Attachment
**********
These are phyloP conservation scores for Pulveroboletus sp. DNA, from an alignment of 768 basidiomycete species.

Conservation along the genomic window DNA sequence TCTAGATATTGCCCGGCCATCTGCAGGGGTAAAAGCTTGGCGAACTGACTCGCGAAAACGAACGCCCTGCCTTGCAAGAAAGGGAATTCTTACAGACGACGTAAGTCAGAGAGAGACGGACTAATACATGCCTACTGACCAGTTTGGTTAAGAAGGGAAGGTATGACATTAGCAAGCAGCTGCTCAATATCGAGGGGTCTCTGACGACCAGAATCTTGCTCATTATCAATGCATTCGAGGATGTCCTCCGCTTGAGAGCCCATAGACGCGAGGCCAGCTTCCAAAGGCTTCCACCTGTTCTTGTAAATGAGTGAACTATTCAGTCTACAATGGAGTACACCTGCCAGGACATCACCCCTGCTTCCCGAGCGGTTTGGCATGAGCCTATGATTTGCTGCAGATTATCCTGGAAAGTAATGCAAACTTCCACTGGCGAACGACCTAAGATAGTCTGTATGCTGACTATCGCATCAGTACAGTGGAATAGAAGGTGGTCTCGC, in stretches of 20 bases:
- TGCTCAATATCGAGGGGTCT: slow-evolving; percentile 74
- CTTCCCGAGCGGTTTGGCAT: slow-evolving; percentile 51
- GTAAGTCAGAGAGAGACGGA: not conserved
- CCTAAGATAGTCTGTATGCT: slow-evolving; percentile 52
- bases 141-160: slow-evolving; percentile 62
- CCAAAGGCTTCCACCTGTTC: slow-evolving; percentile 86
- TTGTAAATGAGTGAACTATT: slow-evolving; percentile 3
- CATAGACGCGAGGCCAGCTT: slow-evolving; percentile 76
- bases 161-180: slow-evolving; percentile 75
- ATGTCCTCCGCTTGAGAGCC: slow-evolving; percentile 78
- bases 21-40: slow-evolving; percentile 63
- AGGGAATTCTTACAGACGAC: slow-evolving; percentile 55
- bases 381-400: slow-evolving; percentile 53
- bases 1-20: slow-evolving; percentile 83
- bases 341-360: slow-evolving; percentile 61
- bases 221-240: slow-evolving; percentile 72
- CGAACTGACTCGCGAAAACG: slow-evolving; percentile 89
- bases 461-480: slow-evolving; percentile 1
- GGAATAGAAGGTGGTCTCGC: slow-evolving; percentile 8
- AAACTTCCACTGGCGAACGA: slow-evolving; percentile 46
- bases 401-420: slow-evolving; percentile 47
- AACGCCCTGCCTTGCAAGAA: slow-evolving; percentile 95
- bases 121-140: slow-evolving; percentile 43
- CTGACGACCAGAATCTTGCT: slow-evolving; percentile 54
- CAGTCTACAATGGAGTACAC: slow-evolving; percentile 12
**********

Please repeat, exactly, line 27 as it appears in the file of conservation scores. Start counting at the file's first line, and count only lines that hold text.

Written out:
- CAGTCTACAATGGAGTACAC: slow-evolving; percentile 12